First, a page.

The Focused Leader

The Focused Leader

In the article, “The Focused Leader,” author Daniel Goleman breaks down what it means to be focused as a leader through three touchpoints: focusing on yourself, focusing on others, and focusing on the wider world.

A great excerpt from the article is his description of why we need these three categories to be focused leaders: “Every leader needs to cultivate this triad of awareness, in abundance and in the proper balance, because a failure to focus inward leaves you rudderless, a failure to focus on others leaves you clueless, and a failure to focus outward may leave you blindsided.”


I once heard the statement, “Awareness is a call to action” - meaning that once you are made aware of something, you have a choice to make. Do you take action on what it is that you were made aware of, or do you file away the new information and continue to operate in your blind spot?

Dr. Goleman is a world renowned psychologist that spends an inordinate amount of time in breaking down why we are the way we are from the perspective of brain science. He does a fantastic job at explaining the chemistry of the brain and the way it works in the different aspects discussed.

In the topic of self-awareness, he mentions the role of the amygdala in regards to gut instincts - that “feeling” you get when something just doesn’t feel right. It’s called an “amygdala hijack”. Basically, the amygdala is the part of our brain that generates the “fight, flight or freeze” responses. It is trained throughout our lives to respond a certain way to certain stimulus. When a perceived threat is sensed, the amygdala will flood the body with stress hormones to prepare us for an emergency.

In addition to the “fight or flight” responses, there is a cognitive piece that changes how our mind functions. Our attention will start to fixate on one thing that is bothering us, stressing us out or worrying us and reduces our capacity for attention to what we are supposed to be doing. Our memory shuffles to put the perceived threat at the forefront of our priorities.

Our effort to get out of that perceived threat is what causes us to do things or say things that we may later regret. For example, let’s say you grew up with a verbally abusive father. Your brain has trained itself on how to handle those specific situations and protect yourself. Fast forward to your adult years when you land a great job with a great company, but find out quickly that your new boss is verbally abusive. Now your brain is going to sense those triggers from your past and your amygdala is going to “hijack” your brain, preventing you from thinking clearly. You’ll go into survival mode in the form of fighting, fleeing or freezing.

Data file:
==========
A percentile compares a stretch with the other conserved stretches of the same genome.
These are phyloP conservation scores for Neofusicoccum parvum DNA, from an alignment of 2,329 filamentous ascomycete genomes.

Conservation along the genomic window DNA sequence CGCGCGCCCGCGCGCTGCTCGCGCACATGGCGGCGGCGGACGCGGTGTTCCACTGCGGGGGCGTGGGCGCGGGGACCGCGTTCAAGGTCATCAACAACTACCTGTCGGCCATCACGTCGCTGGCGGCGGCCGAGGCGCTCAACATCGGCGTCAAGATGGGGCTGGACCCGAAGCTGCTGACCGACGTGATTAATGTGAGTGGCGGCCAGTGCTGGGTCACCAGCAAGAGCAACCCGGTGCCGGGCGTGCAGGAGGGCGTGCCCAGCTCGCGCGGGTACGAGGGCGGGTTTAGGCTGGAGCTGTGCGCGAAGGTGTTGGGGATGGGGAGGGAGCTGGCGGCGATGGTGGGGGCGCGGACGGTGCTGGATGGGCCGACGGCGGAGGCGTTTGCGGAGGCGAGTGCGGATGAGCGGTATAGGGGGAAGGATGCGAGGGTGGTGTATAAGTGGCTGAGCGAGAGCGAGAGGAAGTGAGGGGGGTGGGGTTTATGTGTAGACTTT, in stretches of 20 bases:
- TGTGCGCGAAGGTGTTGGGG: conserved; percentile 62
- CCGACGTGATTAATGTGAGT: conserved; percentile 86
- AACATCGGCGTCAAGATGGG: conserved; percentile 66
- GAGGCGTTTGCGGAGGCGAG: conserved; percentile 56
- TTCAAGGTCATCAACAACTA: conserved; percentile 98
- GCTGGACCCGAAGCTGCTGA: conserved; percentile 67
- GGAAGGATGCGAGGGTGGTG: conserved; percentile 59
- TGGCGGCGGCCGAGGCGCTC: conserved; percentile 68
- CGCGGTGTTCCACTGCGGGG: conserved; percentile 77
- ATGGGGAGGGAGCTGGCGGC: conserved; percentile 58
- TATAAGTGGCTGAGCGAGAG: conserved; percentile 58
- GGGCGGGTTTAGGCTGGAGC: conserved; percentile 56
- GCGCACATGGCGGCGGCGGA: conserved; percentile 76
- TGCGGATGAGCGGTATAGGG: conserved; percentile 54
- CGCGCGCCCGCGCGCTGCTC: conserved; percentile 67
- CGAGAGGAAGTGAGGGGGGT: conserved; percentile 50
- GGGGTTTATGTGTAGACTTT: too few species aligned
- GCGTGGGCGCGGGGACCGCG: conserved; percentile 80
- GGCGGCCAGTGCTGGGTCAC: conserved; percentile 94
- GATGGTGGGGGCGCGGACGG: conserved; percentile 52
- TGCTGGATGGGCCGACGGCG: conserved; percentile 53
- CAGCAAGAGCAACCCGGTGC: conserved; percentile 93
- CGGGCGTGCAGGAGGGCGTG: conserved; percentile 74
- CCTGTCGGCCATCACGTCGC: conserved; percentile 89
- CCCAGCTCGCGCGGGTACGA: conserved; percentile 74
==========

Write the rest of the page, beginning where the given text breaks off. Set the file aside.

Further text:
Dr. Goleman also speaks about self-control and its ability to put your attention where you want it and keeping it there even in the face of distraction. This is what drives a leader to pursue a goal despite setbacks. With the multitude of asks that come our way each day, many leaders struggle with self-control. It’s easy to get overwhelmed and begin trying to do a little bit of every ask, as opposed to prioritizing and focusing on a single item at a time, or delegating to capable people on our team.


Dr. Goleman teaches us about the “empathy triad” which consists of Cognitive Empathy, Emotional Empathy, and Empathic Concern. In a nutshell, this is how effective leaders are able to explain themselves in meaningful ways, to effectively mentor, manage, and read group dynamics and to sense what it is their people need from them.

I learned something about empathic concern from this article and when I applied this to myself and instances that related to this topic, and it is absolutely true. It is a double-edged feeling.

We intuitively experience the distress of the other person as our own, but in deciding whether we will meet that person’s needs, we deliberately weigh how much we value their well-being! It is almost a subconscious game of favoritism or “what’s in it for me?” in trying to see just how much we want to do to meet other’s needs.


“Leaders with strong outward focus are not only good listeners but also good questioners…” This is a profound statement that most leaders need to take action on as well.

Some of you may have a boss who asks so many questions that seem to be trivial or repetitive. Instead of thinking about it in a narrow focus, look at the bigger picture - he is learning, engaging and determining a best course of action for how to help.

We tend to go down the path of thinking that the more questions we ask, the more ignorant we are going to seem to the team and they will not respect us as a leader… but it’s just the opposite!


Focused leaders are able to command the full range of their own attention. They are in touch with their inner feelings, they can control their impulses, they are aware of how other people see them, they understand what people need from them and they can weed out distractions while also allowing their minds to roam free of preconceptions.

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